I'm writing this entry so you can get an idea of who I am and where I came from. I intend the rest of my blog entries to focus on my new exercise regimen. Without further adieu, my introduction:
I've been consumed by Cystic Fibrosis. I mean, literally I think about it all the time because it takes up all my time. In the last five years, my daily treatments have increased from a half hour twice a day to a whole hour three times a day. That's a lot of commitment for something I never signed up for. But I did sign up to get married and to have children and for them I will do anything to just keep breathing.
I was diagnosed with Cystic Fibrosis when I was 3 months old. I have a box full of all my baby pictures. In it you will find not one single roll of film developed in April 1976. That was the month I spent in the hospital, nearly dying from this disease my parents didn't even know I had. How devastating to find out your newborn baby has a genetic defect that will likely kill her before she finishes grade school. Children with Cystic Fibrosis rarely celebrated a 12th birthday in those days. But times have changed, now half of us live to see our 37th birthday!
When I was 8 years old I started going to a Cystic Fibrosis summer camp in Northern California sponsored by the ever so generous Cystic Fibrosis Research Inc. Camp became the single most important week of my life from the age of 8 through 18. Even when cross infection became a hot topic and most CF summer camps closed their doors I didn't bat an eye. Before the age of 18, I would have rather catch an awful bacteria in my lungs that could kill me than stay home from summer camp. I was going to die anyway, so why not have fun and enjoy living? But after I turned 18, there was college and I suddenly got too busy to return to the place that brought so much excitement and anticipation year after year.
Fast forward to today, where I am 32 years old, married, two kids and a dog in Sacramento suburbia. I don't take risks with my health anymore. I am vigilant with all my treatments and medications. This is not different from the way I grew up, thank god my parents were spared the rebellious teenager syndrome with me, but it's different today because the number of treatments has grown to the point of consuming my day. I can no longer hold a full time job. I am a disabled adult. I drive with a handicap placard in my car. I take over 20 different medications every single day, multiple times a day.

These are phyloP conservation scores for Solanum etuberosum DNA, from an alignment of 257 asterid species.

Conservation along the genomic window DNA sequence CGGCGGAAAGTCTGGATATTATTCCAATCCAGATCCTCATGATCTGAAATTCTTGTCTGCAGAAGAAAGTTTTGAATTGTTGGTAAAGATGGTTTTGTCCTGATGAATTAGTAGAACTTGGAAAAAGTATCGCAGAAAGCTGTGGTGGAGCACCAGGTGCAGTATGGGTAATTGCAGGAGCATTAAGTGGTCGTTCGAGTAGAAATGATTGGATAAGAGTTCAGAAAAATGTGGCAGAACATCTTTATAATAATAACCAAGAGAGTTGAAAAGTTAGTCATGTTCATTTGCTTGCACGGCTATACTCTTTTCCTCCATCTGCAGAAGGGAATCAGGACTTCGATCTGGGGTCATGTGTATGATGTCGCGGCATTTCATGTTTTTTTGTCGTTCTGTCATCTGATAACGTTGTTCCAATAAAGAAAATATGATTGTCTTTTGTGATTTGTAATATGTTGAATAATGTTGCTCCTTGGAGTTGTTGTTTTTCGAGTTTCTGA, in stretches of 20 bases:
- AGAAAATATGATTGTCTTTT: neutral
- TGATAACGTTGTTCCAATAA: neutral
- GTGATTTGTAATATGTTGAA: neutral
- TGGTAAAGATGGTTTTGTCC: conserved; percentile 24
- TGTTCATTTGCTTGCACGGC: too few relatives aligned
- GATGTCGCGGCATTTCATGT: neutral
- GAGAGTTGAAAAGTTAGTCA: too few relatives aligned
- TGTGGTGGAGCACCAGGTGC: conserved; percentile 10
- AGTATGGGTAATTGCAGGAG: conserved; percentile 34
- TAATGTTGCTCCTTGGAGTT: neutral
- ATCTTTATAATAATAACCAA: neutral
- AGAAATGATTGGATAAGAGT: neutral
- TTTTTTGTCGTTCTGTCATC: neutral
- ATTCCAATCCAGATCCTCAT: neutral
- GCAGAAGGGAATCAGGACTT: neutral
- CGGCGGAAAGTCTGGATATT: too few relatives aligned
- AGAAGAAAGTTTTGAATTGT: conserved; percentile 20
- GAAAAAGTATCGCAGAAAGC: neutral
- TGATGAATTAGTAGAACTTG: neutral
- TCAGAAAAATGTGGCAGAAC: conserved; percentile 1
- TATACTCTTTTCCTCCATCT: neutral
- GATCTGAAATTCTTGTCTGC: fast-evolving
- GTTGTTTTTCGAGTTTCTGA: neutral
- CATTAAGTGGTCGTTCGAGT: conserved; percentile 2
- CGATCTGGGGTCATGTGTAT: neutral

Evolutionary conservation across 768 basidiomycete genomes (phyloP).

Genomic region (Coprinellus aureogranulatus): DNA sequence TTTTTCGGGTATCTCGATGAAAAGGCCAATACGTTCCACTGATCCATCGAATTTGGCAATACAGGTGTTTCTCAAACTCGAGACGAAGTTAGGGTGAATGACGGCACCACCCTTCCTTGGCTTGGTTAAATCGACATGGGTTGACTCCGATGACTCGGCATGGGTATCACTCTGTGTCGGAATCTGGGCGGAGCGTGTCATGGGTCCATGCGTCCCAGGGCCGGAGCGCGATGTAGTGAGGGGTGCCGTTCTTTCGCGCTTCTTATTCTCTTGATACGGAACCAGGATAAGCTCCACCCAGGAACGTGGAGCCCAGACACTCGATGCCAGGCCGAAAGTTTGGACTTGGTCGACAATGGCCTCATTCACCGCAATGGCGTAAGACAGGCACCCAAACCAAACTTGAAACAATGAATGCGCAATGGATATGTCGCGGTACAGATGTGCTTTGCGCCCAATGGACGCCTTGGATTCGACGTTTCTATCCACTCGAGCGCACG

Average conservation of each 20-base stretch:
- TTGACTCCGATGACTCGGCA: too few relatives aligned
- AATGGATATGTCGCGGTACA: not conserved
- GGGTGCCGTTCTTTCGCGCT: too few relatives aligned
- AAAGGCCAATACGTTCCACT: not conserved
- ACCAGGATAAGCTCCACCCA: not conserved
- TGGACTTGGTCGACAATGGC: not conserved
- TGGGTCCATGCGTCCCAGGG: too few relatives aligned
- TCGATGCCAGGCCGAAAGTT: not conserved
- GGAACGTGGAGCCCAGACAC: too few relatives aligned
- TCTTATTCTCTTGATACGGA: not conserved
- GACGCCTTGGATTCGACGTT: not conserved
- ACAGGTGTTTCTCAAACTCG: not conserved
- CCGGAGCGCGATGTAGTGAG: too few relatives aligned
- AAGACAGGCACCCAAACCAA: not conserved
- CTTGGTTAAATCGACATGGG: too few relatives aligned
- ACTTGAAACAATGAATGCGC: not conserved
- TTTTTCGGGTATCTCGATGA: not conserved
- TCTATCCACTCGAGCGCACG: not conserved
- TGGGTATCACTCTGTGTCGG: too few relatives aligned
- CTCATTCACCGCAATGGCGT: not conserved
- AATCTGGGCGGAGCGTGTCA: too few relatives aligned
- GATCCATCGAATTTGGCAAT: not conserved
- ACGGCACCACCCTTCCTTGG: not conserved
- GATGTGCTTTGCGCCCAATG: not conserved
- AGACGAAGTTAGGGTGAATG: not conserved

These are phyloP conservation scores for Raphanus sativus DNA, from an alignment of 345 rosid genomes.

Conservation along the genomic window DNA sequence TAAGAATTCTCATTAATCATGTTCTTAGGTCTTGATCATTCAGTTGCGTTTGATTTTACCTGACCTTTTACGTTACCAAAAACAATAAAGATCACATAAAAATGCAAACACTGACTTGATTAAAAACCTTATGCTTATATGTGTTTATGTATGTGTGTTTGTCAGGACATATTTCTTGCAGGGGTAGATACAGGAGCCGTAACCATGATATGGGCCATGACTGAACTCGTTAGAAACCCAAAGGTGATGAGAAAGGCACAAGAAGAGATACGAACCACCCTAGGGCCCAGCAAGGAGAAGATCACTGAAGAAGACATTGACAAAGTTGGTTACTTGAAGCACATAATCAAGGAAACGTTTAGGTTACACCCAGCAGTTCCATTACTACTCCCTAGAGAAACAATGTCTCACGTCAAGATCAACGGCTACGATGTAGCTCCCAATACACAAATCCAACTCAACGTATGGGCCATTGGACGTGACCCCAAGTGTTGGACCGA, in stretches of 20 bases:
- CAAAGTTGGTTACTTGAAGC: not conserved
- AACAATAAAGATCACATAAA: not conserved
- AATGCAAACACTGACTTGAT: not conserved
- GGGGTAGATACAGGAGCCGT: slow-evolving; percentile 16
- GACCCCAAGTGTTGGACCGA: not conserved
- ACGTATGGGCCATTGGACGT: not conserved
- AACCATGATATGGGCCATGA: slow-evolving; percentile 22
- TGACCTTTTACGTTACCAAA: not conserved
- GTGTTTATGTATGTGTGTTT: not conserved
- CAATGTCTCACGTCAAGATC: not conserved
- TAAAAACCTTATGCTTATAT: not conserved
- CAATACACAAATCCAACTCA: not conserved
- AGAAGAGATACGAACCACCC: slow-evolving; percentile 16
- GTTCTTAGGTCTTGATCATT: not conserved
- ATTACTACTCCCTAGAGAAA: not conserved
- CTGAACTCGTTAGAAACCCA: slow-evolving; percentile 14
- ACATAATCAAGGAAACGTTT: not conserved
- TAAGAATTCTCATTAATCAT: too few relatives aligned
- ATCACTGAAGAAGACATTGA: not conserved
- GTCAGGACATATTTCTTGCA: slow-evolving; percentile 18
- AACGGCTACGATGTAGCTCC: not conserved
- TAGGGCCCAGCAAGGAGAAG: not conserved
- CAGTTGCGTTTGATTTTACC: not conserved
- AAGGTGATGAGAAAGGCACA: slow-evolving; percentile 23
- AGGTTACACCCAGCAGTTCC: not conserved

A few days ago I was reunited, albeit online, with an old camp friend. Before sending her a note, I browsed through the pictures she had in her Facebook album. I saw that she had one picture with the caption, "on my way to Stanford to get evaluated for transplant." I immediately thought well this is typical for a cystic our age. I wonder if she has been saved by a double lung transplant yet. Or maybe she's still waiting for one. Regardless, being thirty something and living with this disease you kinda have to expect this kind of hurdle. I have to admit, I was a little jealous. She was either already sick enough to get a transplant or maybe she'd already recovered from one.
A lifesaving double lung transplant is definitely something I want to explore when the time comes. But I'm not sick enough yet. I want to use up these old lungs as much as possible but at the same time, the life post transplant can look glamorous to someone in my condition. That is of course if you don't end up six feet under first. Transplants are not fool proof yet. They are not a guarantee to a better quality of life, just a chance at one.
I consider myself a fairly high functioning cystic, even as much as my lungs have deteriorated over the years. I keep close tabs on how well I am fighting this terrible disease by measuring my FEV1 at my doctor visits. I can usually tell you exactly what it's going to be before I finish the test. For the last year or so I've maintained a baseline of 1.50 Liters. However, at my last "well checkup" appointment two weeks ago my FEV1 was 1.38 Liters, and I wasn't even sick. In fact my doctor commented on how clear my airways sounded. I was doing great!... for me.
A healthy female at my age and height should have an FEV1 of about 3.0 Liters. In laymen's terms I like to describe the FEV1 as "lung capacity." As you can see I'm falling below the 50% marker even though I consider myself hyper-compliant with treatments. The typical threshold to start considering a double lung transplant is when your baseline FEV1 starts to teeter below 30%. It's much more complicated than that, but you get the idea.
I decided to get in touch with my old friend and find out how she was doing. The response I got was very surprising. It seems she did get evaluated for a double lung transplant but was deemed too healthy with an FEV1 of 40%. She'd been stuck at that level for years. She changed doctors and her new doctor told her she was too young to be this sick (any thirty-something cystic would find this statement shocking). In the next year her FEV1 rose from 40% to 71%! Her CT of the lungs showed minimal permanent damage. Oh what I could do with 70% lung capacity!
I had to find out what her secret was. I think I already knew, so I was a bit disappointed when she wrote me back and told me it was exercise! Now this friend of mine has inspired me to run for my life. It is possible I have far too much permanent damage, after all, every cystic is different. This disease can be ruthless. But I'll never know that unless I try. So last Sunday I embarked on a 6 month journey to see if this running thing can get me out of my lung slump. The rest of this blog will be about my running adventures. I have no idea what the next six months holds, but it's sure to be an interesting experiment!